The phone in question is a typically cumbersome late ‘80s specimen, not quite as thick as the grey DynaTAC model that still lingers in the popular imagination as a potent decade signifier, but an only slightly slimmer black model complete with sprouted antenna. We see it just once, earlier in the episode. After the flight attendant first announces the delay, the woman pulls it out and makes a call, but the camera quickly shifts away from her and follows Brackman as he stands up and pumps the attendant for further information. By the time he sits back down, the woman is just putting it away. The phone’s later star turn happens entirely offscreen.

Screenshot: Steven Bochco Productions/20th Century Fox Television

After Brackman is put in his place by the captain, he returns to his seat. “I admire your nerve,” the woman tells him once he’s settled back in, “even if it didn’t work.” Brackman doesn’t miss a beat. “Let me borrow that phone of yours,” he replies, “and I’ll make a call that will.” The scene ends there, but when the storyline picks up again, we see one of the firm’s associate lawyers, Jonathan Rollins (Blair Underwood), in court, explaining Brackman’s situation to a judge. This sympathetic jurist, who has clearly found himself in a similar situation before, doesn’t take much convincing and issues an order to free the passengers from the plane. When he disembarks, Brackman is promptly arrested for “reckless endangerment, interfering with a flight crew in the execution of their duties,” and, the kicker, “use of a cellular phone aboard an aircraft,” but his ploy ultimately yields results. Not only does he land the Chicago client when they hear about the incident and are impressed by his aggressiveness, he ends up securing a date with the cell phone owner.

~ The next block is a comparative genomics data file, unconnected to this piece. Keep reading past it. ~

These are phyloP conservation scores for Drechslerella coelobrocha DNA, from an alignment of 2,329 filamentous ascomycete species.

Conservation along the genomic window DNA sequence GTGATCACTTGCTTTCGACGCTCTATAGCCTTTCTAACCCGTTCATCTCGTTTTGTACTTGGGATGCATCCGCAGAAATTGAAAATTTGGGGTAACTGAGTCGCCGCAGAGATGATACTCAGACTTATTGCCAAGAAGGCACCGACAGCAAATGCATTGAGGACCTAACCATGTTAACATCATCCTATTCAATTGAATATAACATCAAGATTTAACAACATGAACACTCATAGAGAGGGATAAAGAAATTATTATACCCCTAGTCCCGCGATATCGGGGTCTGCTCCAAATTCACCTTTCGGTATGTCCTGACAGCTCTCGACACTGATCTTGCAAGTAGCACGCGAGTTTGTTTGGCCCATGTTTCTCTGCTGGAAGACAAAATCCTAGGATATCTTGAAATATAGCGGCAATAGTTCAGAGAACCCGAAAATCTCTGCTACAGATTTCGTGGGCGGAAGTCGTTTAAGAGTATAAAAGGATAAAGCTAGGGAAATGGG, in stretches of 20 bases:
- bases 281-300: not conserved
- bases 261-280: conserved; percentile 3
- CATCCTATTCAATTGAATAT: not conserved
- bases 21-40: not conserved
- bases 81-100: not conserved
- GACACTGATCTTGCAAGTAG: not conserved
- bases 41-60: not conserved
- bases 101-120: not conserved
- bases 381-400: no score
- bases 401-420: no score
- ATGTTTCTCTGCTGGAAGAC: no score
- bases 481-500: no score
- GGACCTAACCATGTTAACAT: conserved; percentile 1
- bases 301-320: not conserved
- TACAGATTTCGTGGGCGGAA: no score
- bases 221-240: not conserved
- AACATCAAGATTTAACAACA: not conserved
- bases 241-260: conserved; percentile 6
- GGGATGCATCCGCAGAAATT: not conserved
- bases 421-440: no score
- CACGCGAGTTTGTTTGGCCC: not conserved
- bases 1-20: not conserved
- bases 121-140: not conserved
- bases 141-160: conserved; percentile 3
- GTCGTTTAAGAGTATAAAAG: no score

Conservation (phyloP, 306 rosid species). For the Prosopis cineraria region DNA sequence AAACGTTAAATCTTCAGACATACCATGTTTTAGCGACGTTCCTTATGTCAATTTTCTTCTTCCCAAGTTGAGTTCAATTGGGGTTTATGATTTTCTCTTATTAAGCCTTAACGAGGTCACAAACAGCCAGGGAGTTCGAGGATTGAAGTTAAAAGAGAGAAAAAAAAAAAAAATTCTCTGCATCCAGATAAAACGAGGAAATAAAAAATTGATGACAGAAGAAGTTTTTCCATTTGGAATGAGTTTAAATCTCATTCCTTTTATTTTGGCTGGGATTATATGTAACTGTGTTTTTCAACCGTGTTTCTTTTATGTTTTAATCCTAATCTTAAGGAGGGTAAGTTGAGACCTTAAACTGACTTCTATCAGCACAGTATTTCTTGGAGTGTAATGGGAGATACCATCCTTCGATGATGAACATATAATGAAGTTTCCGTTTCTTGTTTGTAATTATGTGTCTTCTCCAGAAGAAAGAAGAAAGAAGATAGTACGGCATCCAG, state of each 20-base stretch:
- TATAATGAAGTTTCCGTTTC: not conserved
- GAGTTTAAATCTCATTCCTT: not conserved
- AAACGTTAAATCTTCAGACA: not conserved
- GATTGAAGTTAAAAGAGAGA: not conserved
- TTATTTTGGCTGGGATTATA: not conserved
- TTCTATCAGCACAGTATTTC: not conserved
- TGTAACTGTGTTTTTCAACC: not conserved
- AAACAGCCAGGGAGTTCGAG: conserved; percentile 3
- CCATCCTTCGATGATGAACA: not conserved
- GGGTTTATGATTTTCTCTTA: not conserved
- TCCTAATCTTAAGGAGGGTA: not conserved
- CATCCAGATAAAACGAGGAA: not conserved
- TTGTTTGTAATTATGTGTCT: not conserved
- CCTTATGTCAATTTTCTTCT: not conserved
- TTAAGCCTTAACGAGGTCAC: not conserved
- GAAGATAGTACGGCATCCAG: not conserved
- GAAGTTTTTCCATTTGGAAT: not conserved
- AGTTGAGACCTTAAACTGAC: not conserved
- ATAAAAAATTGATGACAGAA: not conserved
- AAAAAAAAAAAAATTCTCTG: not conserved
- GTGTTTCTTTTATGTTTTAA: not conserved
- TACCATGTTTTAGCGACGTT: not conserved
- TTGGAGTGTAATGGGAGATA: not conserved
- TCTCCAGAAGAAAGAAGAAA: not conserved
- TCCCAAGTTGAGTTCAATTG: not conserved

L.A. Law was a popular and critical success in its day, running for eight seasons and taking home 15 Emmys. Its fusion of prime-time soap and engaged social drama hit that sweet spot that turned what could have been a guilty pleasure into a respectable Thursday night activity. Watching the show today, it seems both quaint, lacking the cinema-level production values and psychological depth that would characterize the coming generation of prestige dramas, and hugely, almost effortlessly, entertaining. Before quality drama migrated to cable and then to streaming and had to try so hard, a show like L.A. Law embodied a mode of serious television that didn’t feel the need to lapse into self-seriousness.

For me personally, there’s plenty of nostalgia wrapped up in the show, taking me back as it does to a simpler time in my own life. When I first saw “The Plane Mutiny,” the cell phone seemed like a visitation from another world. I had certainly never seen anything like it and it felt like something entirely apart from the known universe. This phone, I was sure, had nothing to do with me and never would. Viewing the episode today, of course, the whole thing strikes me quite differently, registering as a sort of pivot point in contemporary culture. Seeing the woman pull out her mobile device on the plane brings us back to a time where we were just beginning to become connected in a way that would soon become unrecognizable to the 1989 viewer. Brackman’s intervention represents an early but definitive gesture in the use of mobile technology to both remain constantly in contact with the world and to impose yourself rudely upon it.

L.A. Law comes to us from a very different era in the nation’s cultural history, one in which the now primitive-seeming technology on display in the show was mirrored by an equally outdated model of TV distribution. Soon further technological developments would help render both shows like L.A. Law and the environment they depict as hopelessly obsolete, but that doesn’t mean there isn’t value in contemplating what we’ve lost. Besides being a charming slice of late ‘80s nostalgia, “The Plane Mutiny” represents an instructive moment in the ongoing development of American popular entertainment. Revisiting the episode, we can either bemoan the unavoidable sense of obsolescence playing out on our screen or embrace it, but whether we’re watching it on cable, on our DVD player, or (as I recently did) on a video sharing platform, the question becomes unavoidable, the whole conundrum concentrated into the body of a simple but highly sophisticated object, 12 ounces of metal and circuits that appear on the screen for no more than a few seconds but change everything.

Andrew Schenker is a critic and essayist who lives in Upstate New York.